‘What inspired the track Oh, To Be a Rainbow! was that I wanted my own version of a gay anthem: something that would be a good reminder of all the things it takes to be the full spectrum of a rainbow. You need to have a full range of emotions because rainbows are made from sun and rain. Everything in between is magical. It's about accepting who you are and your feelings, accepting good days and bad days and accepting that the magic comes from a balance of both. It’s the queer and indie version of a gay anthem and is not out there in the pop world. I used that line as inspiration for the T-shirts and I was like, “Oh, I want to do cross-stitch embroidery”. I really wanted it to be old style, vintage looking and to be super bright, colourful, playful and childish. I wanted it to look like it's been made by your grandma who's accepting of all the queers. I did this for a little child to be like, “Listen, you could be whatever”. That was the idea behind it.’
ON HER GROUNDBREAKING VIDEOS
‘Let Me Adore You was partly filmed when I was pregnant and with my ex-partner, Stella. I didn't have any examples of any of this growing up. I had no idea. I had to figure it all out by myself. I loved that when I did put this video out, I had so many comments from people saying, “This is what I want”. Young people being like, “I never knew this existed”. That's why I'm not shying away from that. Because why should we only ever see a man and a woman kissing? It’s important for me to make a statement and show what life looks like for me and hopefully other people. Just being transparent and normalising what my life looks like.’
ON NOT REALLY COMING OUT
‘It happened quite organically. I kind of always knew, I had a little crush on my best friend when I was 10. As for coming out, there was no awareness about gay people. I didn't know what coming out meant. We don't have a word for it in French. So at that time I had no idea that I had to come out or reveal something. I remember one day, my mom, when I was like 19 or 20, was like, “Hey, if you have a boyfriend and you want to bring him over this summer”. And I was like, “Well, I don't have a boyfriend, but I have a girlfriend”. She was like, “Oh, well, yeah you can bring your girlfriend over”.’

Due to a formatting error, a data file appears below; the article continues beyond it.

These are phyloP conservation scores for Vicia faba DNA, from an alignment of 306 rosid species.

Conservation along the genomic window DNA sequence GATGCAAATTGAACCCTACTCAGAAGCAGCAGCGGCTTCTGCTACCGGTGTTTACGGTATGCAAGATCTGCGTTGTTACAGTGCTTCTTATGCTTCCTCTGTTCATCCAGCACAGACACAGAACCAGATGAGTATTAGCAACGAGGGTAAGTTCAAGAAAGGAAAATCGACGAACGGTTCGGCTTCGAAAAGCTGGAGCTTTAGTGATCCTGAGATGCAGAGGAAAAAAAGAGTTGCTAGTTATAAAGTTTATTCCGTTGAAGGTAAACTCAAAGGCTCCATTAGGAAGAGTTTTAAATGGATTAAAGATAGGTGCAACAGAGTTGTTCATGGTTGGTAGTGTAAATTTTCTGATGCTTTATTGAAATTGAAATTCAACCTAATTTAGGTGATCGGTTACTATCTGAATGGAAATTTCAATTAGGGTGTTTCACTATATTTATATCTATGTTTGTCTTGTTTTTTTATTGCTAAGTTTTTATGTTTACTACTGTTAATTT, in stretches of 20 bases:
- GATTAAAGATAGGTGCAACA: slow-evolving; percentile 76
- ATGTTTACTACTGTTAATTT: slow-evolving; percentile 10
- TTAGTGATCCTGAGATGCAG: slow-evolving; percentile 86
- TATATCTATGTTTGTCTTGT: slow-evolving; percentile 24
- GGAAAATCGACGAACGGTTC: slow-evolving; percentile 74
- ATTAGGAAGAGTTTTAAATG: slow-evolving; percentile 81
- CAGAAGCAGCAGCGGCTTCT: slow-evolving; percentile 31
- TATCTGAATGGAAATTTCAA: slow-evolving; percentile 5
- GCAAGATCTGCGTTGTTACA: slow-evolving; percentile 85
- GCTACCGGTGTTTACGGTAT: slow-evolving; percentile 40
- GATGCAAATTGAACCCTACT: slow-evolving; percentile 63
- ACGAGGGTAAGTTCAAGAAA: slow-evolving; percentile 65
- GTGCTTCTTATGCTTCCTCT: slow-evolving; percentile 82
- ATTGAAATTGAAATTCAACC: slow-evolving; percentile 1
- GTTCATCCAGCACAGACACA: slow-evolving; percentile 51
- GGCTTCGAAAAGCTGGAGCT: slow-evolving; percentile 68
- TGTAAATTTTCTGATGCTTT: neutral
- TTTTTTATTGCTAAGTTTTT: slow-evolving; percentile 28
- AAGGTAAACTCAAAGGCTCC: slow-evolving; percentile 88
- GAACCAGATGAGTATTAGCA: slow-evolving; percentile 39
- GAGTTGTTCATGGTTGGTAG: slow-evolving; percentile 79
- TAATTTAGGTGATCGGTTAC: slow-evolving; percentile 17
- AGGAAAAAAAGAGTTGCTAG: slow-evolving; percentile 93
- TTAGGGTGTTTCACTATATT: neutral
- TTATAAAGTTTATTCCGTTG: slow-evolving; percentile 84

ON PRIDE’S NEW FIGHTS
‘I’ve never really done Pride. I really dislike crowds, so a march or a music festival is my nightmare. It really gives me anxiety. I do some marches and write some signs, but it's more in times of absolute crisis. And I've never done a, “Let's go to Pride and have fun and celebrate that I'm gay!” That's not my idea of celebrating and having fun. But there are always going to be fights to be had. The things happening right now against trans kids in the US is insane. Not teaching about gay history in school is insane. That places in the world are still so insanely conservative and punishing people for being open about their gender or sexuality, there's still a way to go in so many areas. I feel super privileged that I don't go to jail for who I am in this country or in France.’